A Universal Microscope Sold by a Boston Retailer. c. 1840-1855
Attributed to the Parisian optician Noël Buron, Rue des Trois Pavillons No. 10,
This instrument is signed in script on the tube Made for Widdifield & Cie, Boston. The incomplete translation of the signature is indicative of its French origin. It dates around 1840-1855. The microscope is very similar to the Chevalier Universal Microscope, but some details of construction suggest that it was made by a different firm. A similar microscope with three draw case was offered in the 1848 Pike catalog (Pike's Descriptive Catalogue of Optical, Mathematical, and Philosophical Instruments, Vol. II, 1848). The Pike illustration appears to have been extracted from the 1844 catalog of the Parisian optician Noël Buron, Rue des Trois Pavillons No. 10, suggesting that this is the firm that may have made the microscope. In addition, item No. 277 in the Wipple Museum of the History of Science catalog, (1986), is a horizontal microscope signed by Buron with a number of similarities to this microscope.
The stage measures 9 x 6.5 cm with a 40 mm center hole. Focusing is by rack and pinion movement of the stage using a single milled brass pinion knob. The rack is inset into the bar and held in place by two screws. The stage with two stage clips has an opening made with a counter-sink; a disk that holds the aperture wheel fits into this. With the examples made by Chevalier, the aperture wheel is mounted on a separate arm located under the stage. The stage can be easily detached from the main body and reinserted upside down for use when the microscope is in its inverted configuration. The main column of the microscope is topped with a compass joint that allows the instrument to be inclined when used in vertical mode. Above this joint is the limb that carries the prism holder and the tube. The bar that holds the mirror and stage is screwed into this limb with a blued steel screw. At the rear of the limb is a milled knob engaging a brass washer loosening this knob allows the limb to be freely rotated where it can then be tightened leaving the tube and stage at any desired angle. The nosepiece that holds the objective, prism, and tube can be removed from the body of the microscope via a bayonet joint that is activated by pressing a spring-loaded saddle-shaped knob on the limb. Removal of the nosepiece reveals a tapered shaft and two steel pins used to line up this part with the limb. This is one of the novel features that distinguish this microscope from those made by Chevalier where the nosepiece is secured to the limb with a brass-headed steel pin. Like the similar model made by Chevalier, but using a different mechanism, the front part of the limb can be rotated out of the plane of the stage to allow easier changing of the objectives. The tube incorporates a drawtube to extend its length. The photos show the microscope set up in horizontal, vertical, inverted (chemical), and simple microscope configurations.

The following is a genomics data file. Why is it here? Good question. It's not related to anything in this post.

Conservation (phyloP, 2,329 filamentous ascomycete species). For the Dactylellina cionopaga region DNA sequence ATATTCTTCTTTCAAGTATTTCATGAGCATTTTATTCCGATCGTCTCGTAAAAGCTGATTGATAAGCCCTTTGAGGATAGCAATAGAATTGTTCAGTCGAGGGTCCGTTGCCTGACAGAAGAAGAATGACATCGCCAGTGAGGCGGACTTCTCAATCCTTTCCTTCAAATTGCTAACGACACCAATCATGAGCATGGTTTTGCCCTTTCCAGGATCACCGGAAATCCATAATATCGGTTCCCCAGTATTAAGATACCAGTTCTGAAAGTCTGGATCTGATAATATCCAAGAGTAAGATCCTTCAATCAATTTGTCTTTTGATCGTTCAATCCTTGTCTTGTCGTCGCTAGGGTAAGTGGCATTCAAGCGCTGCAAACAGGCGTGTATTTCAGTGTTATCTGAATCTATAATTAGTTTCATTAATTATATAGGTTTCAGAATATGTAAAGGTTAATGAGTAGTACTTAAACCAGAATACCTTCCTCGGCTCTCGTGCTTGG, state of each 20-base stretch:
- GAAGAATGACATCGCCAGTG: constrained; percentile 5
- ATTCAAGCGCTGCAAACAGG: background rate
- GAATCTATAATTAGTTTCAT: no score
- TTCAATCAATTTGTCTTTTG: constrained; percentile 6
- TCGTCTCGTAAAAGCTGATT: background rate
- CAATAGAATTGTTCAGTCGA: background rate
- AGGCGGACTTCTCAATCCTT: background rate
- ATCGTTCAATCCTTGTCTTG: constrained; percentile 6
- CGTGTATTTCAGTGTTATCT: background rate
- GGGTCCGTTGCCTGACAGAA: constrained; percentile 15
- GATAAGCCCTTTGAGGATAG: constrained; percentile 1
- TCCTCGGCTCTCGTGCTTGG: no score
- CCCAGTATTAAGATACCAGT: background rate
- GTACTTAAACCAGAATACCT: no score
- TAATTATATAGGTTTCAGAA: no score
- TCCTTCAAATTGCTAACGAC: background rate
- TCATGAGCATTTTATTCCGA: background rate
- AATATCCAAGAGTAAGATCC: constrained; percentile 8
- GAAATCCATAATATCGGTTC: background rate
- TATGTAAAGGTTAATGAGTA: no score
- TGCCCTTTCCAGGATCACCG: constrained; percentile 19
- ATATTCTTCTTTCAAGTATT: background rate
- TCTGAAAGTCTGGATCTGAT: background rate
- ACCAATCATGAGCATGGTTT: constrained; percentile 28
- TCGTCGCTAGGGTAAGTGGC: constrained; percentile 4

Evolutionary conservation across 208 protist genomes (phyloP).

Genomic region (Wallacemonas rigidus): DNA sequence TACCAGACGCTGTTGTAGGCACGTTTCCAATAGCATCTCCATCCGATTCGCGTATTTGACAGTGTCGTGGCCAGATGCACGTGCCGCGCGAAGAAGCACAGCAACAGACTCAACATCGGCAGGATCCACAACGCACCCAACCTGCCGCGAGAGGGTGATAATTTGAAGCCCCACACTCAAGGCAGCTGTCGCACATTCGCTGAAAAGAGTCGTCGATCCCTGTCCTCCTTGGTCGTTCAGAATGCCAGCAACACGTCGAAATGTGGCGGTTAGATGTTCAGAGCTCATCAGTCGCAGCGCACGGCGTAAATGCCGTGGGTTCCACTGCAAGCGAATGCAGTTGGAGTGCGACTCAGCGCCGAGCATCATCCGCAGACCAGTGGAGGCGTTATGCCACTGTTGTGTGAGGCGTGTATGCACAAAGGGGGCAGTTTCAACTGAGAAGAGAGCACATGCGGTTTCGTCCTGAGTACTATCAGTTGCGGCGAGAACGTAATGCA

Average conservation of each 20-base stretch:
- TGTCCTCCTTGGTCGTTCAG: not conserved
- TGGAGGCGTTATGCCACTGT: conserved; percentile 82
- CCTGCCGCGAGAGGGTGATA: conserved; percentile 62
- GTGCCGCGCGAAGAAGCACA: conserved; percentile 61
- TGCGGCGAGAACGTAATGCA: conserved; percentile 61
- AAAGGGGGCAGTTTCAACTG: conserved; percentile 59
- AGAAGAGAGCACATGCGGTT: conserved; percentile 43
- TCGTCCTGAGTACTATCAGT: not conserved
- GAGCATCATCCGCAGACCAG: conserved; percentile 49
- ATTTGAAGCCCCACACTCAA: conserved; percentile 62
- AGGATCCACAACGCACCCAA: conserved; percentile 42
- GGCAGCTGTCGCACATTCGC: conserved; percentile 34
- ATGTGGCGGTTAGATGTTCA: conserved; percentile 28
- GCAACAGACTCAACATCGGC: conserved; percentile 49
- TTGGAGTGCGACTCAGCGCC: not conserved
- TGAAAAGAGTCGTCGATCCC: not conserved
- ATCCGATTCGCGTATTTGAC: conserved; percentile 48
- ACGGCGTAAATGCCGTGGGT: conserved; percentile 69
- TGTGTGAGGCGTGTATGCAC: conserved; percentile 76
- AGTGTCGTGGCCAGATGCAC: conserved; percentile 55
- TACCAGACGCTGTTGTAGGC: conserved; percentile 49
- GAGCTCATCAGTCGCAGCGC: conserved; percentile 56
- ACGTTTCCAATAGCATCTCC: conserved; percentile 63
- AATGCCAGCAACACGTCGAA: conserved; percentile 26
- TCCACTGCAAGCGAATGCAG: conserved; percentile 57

The accessories are stored in the two upper draws of the case lined with mauve cloth. They consist of two unmarked eyepieces, two unmarked objectives with triple button fronts, an alternate nosepiece for use when the microscope is set up as a simple microscope, three simple objectives numbered 1-3, and a Soemmering drawing attachment. There is a place for a double-jointed stage-mounted condenser, which is now lacking. The second draw contains a brass bound trough with glass bottom, a partial set of dissecting tools, cover glasses, and glass slides. There is an empty rectangular compartment that might have contained a stage micrometer. The top tray of this draw can be removed relieving a storage space below, now empty.
Daniel Brown Widdifield was born in Boston on May 26, 1800. He began his apprenticeship first with the optician Thomas Pons and later with John Peirce after which he commenced business in his native city. In the Columbian Centinel newspaper of Boston dated June 6, 1837, appeared an advertisement promoting Daniel B. Widdifield, Optician, located at No. 141 Washington Street opposite the Old South Meeting-house. The ad shows a pair of spectacles. According to the Websters Instrument Makers Database, the firm traded under the name D. B. Widdifield from 1828 to 1837. Thereafter, from 1838 to 1868, instruments were signed D. B. Widdifield & Co. or just Widdifield & Co. It is not certain exactly when the firm went out of business. Instruments that appear to postdate 1868 are known. Besides the microscope described here, it is known that the firm sold telescopes, thermometers, and barometers and it can be assumed that a variety of other scientific instruments as sold by other mid-century opticians were available from the shop. There are no indications that the firm manufactured any of the instruments sold, although further research would be needed to confirm this. The 1860 Boston directory places Widdifield & Co. (Daniel B. Jr, and George F. Widdifield) at 148 Wash. bds 26 West Cedar and indicates an association with J. L. Millar. In the 1883 edition of The Tech, the newspaper of the Massachusetts Institute of Technology, an advertisement appeared by Wm. K. Millar & Co. located at 38 West St. in Boston offering a variety of instruments to the students. This advertisement states that this firm is the " successors to Widdifield & Co." A floor-mounted telescope signed " Widdifield & Co., Boston, assumed to be from C. 1890 (but probably pre-dating 1883), and described as a Bardou type is known to have been recently sold. In addition, another telescope signed Bardou et Fils a Paris Pour Widdifield & Co. Boston is located at the National Maritime Museum in Dublin. It is dated mid to late 19th century.